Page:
Tensions with Iran and rapidly developing events have made it difficult for some to sort out what’s real and what’s not. As initial reports of Iran’s missile attacks on U.S. bases emerged last week, some misinformation was also spread, including a video alleging to show a U.S. missile defense system in action.
A post in the r/videos forum on Reddit on Sunday shared a video purporting to show a U.S. Phalanx Close-in Weapons System (CIWS) taking down Iranian missiles flying over Iraq.
At first glance, the video titled “US missile defense system in action during missile attack in Iraq” might have appeared real to some viewers. Take a look below:
The war footage, shared by the “What’s Happening Around Us” YouTube channel, shows the Gatling-style Phalanx rotary cannon unleashing a steady stream of fire into an incoming missile. The video has garnered more than 370,000 views since it was first shared on Jan. 9 in the day after the Iranian missile strikes on bases in Iraq.
One user remarked, “I feel so much safer now.”
Another user pushed back on claims the footage was fake, until another user posted the original video posted to YouTube in September.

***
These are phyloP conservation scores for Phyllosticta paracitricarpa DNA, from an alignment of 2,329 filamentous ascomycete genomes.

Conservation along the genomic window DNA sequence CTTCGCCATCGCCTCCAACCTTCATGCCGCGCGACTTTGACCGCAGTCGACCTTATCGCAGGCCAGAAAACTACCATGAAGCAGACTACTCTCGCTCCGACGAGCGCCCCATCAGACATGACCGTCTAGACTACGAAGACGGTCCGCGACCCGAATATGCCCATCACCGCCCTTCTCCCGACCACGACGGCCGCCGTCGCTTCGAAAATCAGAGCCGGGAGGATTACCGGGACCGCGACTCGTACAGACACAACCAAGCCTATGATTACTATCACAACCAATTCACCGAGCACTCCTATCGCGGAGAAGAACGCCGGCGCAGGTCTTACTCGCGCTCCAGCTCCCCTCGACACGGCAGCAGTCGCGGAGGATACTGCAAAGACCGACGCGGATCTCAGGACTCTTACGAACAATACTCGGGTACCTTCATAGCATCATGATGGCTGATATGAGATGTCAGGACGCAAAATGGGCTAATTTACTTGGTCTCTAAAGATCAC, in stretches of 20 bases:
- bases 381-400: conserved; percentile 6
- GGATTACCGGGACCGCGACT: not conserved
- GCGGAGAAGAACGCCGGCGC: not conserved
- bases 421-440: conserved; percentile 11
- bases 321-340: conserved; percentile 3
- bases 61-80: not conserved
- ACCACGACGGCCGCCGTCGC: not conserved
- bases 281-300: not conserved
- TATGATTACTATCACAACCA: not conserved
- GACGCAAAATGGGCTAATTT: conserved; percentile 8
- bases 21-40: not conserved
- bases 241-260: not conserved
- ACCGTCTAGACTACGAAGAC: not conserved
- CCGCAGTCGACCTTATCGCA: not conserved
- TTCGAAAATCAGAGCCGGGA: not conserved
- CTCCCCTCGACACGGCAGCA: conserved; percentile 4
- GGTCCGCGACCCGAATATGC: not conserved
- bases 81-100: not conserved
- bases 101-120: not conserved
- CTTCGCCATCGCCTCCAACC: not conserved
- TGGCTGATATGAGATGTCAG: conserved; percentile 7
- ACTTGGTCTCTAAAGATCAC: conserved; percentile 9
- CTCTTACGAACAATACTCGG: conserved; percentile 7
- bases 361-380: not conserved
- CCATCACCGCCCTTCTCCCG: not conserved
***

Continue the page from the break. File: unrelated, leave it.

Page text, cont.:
Comments in the original YouTube video reveal the stunning footage of white-hot tracer rounds streaking into the early morning sky to be nothing more than a battle simulated in the “Arma 3” computer game.
Comments on the newer Jan. 9 video were disabled. The Reddit user who posted the video also deleted the submission, though the subsequent comment section still remains visible.
One giveaway of the video’s lacking authenticity may be found in the smoke plumes of the missiles and their subsequent fiery explosions.
“Looking at the smoke and fire i‘m more than sure this is an animation,” one Reddit user said.
Another user said, “A dumbass could tell it was a sim, if you can spot it watch where some of the missiles land. Look at the plumes of smoke coming from the impact. Early 2000s, Vice City smoke lol.”
Here’s what footage of an actual Phalanx CIWS looks like:
Other videos have incorrectly been passed off as real war footage in the recent past. In October, during a Turkish military offensive into northern Syria, dozens of reports of Turkish attacks on U.S.-allied Kurds circulated. Amidst the chaotic news, the authenticity of a pair ABC News video reports did come under scrutiny.
ABC appeared to pass off 2017 footage from a Kentucky gun range nighttime machine gun exhibition as footage actually captured on the ground in Syria.